Temporal resolution may be further improved by the choice of reconstruction algorithm. For example, segment reconstruction algorithms, such as half-scan reconstruction algorithms, may be employed in the reconstruction process. The segment reconstruction algorithms typically reconstruct images using projection data collected over an angular range of 180° plus the fan angle (α) of the X-ray beam. Because the acquisition of projection data during gantry rotation of 180°+α requires less time when compared to acquisition during 360° of gantry rotation, the temporal resolution in the reconstructed images is improved.

Multi-sector reconstruction techniques may also improve the temporal resolution of the reconstructed images by using projection data acquired during multiple rotations of the gantry by a multi-slice detector array. The projection data set used for reconstruction is composed of two or more sectors of projection data that are acquired from different cardiac cycles. The sectors comprise the data acquired during a short span of the gantry rotation, typically less than half of a rotation. The sectors, therefore, have good temporal resolution if acquired by a rapidly rotating gantry, thereby providing a good effective temporal resolution for the aggregate projection data set used in reconstruction.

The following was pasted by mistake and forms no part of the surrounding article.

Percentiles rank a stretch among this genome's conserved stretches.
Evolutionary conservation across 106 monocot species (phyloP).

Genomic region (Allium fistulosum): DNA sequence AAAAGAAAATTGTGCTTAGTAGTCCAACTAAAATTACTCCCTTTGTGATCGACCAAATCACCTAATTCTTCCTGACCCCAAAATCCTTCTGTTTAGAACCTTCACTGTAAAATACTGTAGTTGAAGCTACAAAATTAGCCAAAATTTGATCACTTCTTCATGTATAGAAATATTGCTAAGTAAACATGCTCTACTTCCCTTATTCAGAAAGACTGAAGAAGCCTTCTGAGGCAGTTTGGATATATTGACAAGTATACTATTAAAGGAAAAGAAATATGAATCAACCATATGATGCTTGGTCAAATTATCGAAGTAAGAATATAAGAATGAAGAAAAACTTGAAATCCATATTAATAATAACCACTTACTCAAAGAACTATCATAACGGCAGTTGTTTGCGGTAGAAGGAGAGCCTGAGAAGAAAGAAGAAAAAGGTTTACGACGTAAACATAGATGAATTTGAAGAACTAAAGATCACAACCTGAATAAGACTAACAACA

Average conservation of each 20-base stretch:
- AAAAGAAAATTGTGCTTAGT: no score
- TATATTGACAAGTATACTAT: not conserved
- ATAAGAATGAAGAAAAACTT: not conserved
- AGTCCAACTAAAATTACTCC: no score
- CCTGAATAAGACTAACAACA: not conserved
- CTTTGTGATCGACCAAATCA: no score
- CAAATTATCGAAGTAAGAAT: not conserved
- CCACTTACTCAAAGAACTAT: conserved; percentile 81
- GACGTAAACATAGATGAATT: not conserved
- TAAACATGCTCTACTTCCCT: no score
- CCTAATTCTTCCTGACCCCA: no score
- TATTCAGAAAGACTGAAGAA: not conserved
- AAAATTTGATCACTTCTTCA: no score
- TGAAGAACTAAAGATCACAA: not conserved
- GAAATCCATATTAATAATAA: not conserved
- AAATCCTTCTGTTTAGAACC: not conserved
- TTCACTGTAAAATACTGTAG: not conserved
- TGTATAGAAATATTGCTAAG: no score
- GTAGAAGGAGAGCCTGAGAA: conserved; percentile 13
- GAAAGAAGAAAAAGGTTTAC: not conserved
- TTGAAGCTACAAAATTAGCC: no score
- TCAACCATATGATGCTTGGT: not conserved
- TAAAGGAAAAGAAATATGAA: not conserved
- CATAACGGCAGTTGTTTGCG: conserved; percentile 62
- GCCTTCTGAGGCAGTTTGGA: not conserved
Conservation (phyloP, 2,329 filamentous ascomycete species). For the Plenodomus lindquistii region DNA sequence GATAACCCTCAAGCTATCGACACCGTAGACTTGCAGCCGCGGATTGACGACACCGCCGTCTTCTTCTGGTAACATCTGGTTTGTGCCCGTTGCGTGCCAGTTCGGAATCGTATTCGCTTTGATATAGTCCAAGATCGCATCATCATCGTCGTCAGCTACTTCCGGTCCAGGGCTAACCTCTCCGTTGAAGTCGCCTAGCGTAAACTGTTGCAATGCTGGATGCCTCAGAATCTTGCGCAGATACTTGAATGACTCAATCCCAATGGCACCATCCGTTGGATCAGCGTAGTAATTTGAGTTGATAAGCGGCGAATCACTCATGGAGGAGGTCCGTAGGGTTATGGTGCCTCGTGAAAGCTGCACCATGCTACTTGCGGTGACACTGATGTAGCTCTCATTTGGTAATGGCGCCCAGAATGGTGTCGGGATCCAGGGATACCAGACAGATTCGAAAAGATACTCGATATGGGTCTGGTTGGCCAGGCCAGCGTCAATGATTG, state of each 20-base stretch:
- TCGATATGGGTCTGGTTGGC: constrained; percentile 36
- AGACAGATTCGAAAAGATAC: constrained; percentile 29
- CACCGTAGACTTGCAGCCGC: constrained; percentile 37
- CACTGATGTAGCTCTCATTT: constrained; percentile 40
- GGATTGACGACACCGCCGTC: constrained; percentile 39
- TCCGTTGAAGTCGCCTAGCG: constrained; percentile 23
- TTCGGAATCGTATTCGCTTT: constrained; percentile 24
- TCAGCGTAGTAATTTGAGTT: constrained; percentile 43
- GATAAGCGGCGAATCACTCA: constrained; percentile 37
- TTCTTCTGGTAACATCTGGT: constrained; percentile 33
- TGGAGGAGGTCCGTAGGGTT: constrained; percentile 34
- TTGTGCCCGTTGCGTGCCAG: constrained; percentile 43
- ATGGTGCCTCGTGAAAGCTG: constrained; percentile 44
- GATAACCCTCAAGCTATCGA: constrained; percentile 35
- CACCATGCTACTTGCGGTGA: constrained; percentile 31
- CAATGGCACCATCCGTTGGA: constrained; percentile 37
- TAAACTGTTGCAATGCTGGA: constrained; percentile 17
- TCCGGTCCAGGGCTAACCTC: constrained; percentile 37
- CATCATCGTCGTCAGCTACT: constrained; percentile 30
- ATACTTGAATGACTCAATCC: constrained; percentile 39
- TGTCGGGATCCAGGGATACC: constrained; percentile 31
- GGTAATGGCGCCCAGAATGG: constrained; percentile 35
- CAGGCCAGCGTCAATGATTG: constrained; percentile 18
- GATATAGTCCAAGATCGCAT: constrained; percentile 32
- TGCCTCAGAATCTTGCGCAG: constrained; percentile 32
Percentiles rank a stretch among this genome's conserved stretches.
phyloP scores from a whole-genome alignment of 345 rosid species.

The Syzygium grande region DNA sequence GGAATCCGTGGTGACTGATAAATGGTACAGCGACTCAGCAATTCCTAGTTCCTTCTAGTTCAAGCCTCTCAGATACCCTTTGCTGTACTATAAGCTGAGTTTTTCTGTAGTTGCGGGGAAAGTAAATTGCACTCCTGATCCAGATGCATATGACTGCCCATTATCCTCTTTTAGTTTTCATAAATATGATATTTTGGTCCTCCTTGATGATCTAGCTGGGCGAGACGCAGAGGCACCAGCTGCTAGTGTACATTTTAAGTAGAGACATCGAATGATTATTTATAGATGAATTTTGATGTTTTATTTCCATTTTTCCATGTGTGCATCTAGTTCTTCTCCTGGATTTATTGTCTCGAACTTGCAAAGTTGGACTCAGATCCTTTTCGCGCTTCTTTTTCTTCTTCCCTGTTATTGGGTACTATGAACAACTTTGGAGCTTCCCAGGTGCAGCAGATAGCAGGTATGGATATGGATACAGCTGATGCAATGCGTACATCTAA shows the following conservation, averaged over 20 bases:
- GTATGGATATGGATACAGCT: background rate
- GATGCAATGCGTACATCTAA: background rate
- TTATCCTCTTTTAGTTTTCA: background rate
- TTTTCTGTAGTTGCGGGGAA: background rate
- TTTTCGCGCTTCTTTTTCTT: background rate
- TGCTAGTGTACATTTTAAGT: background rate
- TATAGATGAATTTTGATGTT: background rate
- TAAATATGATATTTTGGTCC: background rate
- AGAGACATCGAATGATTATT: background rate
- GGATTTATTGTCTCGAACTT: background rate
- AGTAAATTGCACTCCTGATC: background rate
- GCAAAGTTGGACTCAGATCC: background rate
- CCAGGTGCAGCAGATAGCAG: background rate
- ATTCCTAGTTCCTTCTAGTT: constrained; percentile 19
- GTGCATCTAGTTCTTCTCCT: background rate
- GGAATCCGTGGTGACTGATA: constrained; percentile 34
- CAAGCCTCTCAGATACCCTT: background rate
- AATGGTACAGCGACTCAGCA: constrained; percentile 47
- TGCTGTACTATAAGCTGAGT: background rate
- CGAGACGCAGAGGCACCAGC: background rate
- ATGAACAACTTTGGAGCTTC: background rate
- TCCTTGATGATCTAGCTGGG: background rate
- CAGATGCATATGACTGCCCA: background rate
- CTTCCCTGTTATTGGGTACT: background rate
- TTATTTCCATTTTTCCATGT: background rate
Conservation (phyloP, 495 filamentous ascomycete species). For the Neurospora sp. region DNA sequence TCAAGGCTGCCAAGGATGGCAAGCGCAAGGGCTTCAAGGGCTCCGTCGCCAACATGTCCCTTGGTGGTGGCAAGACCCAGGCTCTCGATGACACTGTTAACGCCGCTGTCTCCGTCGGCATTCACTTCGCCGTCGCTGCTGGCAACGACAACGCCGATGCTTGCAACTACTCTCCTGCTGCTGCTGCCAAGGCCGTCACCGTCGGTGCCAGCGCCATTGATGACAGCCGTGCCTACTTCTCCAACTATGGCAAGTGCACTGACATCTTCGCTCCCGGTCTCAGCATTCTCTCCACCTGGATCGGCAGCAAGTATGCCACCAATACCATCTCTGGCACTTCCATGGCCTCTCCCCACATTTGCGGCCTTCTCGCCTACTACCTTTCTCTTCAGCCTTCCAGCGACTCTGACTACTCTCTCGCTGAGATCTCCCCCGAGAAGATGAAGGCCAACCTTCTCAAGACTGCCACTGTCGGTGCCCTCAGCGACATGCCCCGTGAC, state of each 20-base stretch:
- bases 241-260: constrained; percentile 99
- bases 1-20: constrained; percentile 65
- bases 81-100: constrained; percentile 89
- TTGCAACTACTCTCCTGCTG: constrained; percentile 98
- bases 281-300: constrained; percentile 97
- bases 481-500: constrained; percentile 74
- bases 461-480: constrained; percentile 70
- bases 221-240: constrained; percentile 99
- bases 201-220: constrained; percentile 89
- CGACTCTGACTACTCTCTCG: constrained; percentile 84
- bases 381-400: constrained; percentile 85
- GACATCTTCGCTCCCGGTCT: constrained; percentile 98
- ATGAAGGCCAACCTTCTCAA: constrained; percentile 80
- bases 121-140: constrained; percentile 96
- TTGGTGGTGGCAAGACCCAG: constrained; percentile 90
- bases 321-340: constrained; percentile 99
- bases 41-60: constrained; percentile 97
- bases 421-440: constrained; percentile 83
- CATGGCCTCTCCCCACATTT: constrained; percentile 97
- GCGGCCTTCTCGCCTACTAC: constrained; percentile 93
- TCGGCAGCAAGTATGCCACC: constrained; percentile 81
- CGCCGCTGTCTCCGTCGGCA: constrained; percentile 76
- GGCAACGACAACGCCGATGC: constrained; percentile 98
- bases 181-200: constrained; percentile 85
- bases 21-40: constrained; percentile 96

Using the techniques discussed above, third and fourth generation CT systems are capable of temporal resolutions of approximately 300 ms using segment reconstruction techniques. Fifth generation CT systems, utilizing a stationary detector ring and an electron gun which sweeps an electron beam across a stationary target ring to generate x-rays, are capable of achieving a temporal resolution of approximately 50 ms. A temporal resolution of approximately 20 ms, however, is desirable in order to “freeze” cardiac motion, thereby minimizing motion related artifacts in the reconstructed images. For third generation CT systems, improving temporal resolution by the above techniques has typically focused on further increasing the rotational speed of the gantry.